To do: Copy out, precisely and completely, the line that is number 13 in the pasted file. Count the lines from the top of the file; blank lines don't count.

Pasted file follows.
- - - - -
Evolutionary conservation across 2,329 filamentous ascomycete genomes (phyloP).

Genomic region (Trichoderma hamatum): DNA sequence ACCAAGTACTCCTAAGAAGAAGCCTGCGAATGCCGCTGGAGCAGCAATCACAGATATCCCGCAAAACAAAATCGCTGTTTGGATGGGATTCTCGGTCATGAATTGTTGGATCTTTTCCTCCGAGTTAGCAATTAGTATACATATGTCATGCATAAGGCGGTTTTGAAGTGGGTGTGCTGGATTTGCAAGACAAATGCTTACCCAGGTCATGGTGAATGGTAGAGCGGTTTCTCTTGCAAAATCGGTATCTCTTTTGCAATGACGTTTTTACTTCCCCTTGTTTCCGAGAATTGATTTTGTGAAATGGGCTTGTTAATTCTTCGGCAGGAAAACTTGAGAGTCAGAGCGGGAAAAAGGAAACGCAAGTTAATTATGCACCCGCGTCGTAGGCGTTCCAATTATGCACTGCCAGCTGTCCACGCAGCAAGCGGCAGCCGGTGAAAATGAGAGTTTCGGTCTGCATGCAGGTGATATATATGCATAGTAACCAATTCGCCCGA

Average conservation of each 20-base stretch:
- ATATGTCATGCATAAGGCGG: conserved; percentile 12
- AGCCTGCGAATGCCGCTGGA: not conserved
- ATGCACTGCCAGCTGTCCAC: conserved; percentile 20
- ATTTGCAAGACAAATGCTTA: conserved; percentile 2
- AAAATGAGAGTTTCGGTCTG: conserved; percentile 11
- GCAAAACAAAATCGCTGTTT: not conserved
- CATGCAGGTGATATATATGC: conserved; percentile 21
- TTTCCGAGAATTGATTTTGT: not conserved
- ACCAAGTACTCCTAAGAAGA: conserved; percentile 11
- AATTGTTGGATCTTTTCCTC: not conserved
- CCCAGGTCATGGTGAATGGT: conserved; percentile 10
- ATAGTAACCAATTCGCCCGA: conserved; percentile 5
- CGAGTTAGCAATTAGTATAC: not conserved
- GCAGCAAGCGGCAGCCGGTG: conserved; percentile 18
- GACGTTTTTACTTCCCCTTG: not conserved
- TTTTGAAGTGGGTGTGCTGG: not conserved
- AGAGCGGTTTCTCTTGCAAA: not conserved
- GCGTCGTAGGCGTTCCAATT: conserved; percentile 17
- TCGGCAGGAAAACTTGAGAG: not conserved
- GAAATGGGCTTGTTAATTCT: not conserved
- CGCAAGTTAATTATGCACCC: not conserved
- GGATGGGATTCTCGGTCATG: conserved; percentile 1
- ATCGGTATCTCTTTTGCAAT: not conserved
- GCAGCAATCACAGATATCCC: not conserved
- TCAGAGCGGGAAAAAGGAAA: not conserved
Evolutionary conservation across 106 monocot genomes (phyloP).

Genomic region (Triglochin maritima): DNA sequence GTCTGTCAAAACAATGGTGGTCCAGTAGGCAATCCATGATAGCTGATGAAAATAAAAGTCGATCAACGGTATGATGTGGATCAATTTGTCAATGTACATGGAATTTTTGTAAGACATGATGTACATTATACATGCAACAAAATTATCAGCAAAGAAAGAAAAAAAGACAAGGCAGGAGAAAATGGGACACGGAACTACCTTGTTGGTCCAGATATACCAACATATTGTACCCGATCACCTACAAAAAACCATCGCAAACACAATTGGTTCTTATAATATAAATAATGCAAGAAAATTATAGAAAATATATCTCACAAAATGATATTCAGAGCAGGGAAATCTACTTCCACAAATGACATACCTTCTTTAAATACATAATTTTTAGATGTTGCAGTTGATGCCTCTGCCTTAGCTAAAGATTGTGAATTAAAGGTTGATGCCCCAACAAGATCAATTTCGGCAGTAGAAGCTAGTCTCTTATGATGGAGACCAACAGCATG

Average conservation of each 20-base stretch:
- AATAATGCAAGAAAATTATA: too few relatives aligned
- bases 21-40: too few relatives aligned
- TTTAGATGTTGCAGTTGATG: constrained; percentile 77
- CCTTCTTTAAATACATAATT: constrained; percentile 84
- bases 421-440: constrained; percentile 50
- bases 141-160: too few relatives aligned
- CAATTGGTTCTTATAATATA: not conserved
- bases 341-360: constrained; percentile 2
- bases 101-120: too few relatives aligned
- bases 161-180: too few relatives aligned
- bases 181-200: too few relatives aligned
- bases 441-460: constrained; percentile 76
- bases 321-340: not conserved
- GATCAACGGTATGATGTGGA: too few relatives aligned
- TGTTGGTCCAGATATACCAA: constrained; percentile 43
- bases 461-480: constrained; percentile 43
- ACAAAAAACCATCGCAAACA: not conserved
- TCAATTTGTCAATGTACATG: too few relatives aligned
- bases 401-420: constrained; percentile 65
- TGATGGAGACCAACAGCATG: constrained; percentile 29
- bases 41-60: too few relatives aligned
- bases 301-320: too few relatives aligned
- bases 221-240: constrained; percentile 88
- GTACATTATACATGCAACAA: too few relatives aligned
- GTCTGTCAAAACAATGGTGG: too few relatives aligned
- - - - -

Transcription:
- AATTGTTGGATCTTTTCCTC: not conserved